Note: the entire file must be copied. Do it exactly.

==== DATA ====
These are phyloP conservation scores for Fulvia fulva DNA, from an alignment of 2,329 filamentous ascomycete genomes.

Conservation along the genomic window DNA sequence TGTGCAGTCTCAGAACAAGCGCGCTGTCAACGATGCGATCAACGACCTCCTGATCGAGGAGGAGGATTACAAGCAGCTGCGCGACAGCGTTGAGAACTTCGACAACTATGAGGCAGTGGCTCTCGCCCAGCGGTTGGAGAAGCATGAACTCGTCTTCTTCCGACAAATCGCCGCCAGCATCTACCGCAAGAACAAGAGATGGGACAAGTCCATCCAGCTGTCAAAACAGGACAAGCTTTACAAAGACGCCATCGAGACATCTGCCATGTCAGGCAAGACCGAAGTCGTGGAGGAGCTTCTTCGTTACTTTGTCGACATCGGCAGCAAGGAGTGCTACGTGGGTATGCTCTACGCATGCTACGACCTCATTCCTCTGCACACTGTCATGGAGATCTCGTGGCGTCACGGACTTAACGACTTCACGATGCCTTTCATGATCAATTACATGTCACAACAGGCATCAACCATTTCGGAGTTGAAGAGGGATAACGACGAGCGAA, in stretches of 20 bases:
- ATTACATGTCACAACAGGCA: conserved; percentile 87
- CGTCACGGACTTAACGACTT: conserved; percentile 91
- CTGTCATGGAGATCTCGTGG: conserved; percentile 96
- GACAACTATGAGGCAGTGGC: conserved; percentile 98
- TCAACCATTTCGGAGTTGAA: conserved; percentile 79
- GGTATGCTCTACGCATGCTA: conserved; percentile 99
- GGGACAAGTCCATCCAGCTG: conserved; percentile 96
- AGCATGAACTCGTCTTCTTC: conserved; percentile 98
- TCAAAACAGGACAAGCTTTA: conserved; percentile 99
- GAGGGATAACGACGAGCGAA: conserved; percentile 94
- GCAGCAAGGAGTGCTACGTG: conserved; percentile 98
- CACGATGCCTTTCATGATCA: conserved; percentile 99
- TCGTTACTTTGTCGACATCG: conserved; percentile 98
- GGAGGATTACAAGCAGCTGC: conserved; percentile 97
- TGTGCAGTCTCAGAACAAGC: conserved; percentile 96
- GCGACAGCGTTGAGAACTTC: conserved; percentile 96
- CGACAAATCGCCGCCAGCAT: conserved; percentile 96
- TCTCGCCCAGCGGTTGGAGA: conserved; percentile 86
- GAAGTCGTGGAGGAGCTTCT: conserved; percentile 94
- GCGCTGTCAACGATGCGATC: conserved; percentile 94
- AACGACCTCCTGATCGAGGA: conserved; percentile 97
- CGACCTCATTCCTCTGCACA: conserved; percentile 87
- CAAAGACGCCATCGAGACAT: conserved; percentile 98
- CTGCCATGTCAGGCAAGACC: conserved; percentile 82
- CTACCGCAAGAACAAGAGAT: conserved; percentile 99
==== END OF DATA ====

These are phyloP conservation scores for Fulvia fulva DNA, from an alignment of 2,329 filamentous ascomycete genomes.

Conservation along the genomic window DNA sequence TGTGCAGTCTCAGAACAAGCGCGCTGTCAACGATGCGATCAACGACCTCCTGATCGAGGAGGAGGATTACAAGCAGCTGCGCGACAGCGTTGAGAACTTCGACAACTATGAGGCAGTGGCTCTCGCCCAGCGGTTGGAGAAGCATGAACTCGTCTTCTTCCGACAAATCGCCGCCAGCATCTACCGCAAGAACAAGAGATGGGACAAGTCCATCCAGCTGTCAAAACAGGACAAGCTTTACAAAGACGCCATCGAGACATCTGCCATGTCAGGCAAGACCGAAGTCGTGGAGGAGCTTCTTCGTTACTTTGTCGACATCGGCAGCAAGGAGTGCTACGTGGGTATGCTCTACGCATGCTACGACCTCATTCCTCTGCACACTGTCATGGAGATCTCGTGGCGTCACGGACTTAACGACTTCACGATGCCTTTCATGATCAATTACATGTCACAACAGGCATCAACCATTTCGGAGTTGAAGAGGGATAACGACGAGCGAA, in stretches of 20 bases:
- ATTACATGTCACAACAGGCA: conserved; percentile 87
- CGTCACGGACTTAACGACTT: conserved; percentile 91
- CTGTCATGGAGATCTCGTGG: conserved; percentile 96
- GACAACTATGAGGCAGTGGC: conserved; percentile 98
- TCAACCATTTCGGAGTTGAA: conserved; percentile 79
- GGTATGCTCTACGCATGCTA: conserved; percentile 99
- GGGACAAGTCCATCCAGCTG: conserved; percentile 96
- AGCATGAACTCGTCTTCTTC: conserved; percentile 98
- TCAAAACAGGACAAGCTTTA: conserved; percentile 99
- GAGGGATAACGACGAGCGAA: conserved; percentile 94
- GCAGCAAGGAGTGCTACGTG: conserved; percentile 98
- CACGATGCCTTTCATGATCA: conserved; percentile 99
- TCGTTACTTTGTCGACATCG: conserved; percentile 98
- GGAGGATTACAAGCAGCTGC: conserved; percentile 97
- TGTGCAGTCTCAGAACAAGC: conserved; percentile 96
- GCGACAGCGTTGAGAACTTC: conserved; percentile 96
- CGACAAATCGCCGCCAGCAT: conserved; percentile 96
- TCTCGCCCAGCGGTTGGAGA: conserved; percentile 86
- GAAGTCGTGGAGGAGCTTCT: conserved; percentile 94
- GCGCTGTCAACGATGCGATC: conserved; percentile 94
- AACGACCTCCTGATCGAGGA: conserved; percentile 97
- CGACCTCATTCCTCTGCACA: conserved; percentile 87
- CAAAGACGCCATCGAGACAT: conserved; percentile 98
- CTGCCATGTCAGGCAAGACC: conserved; percentile 82
- CTACCGCAAGAACAAGAGAT: conserved; percentile 99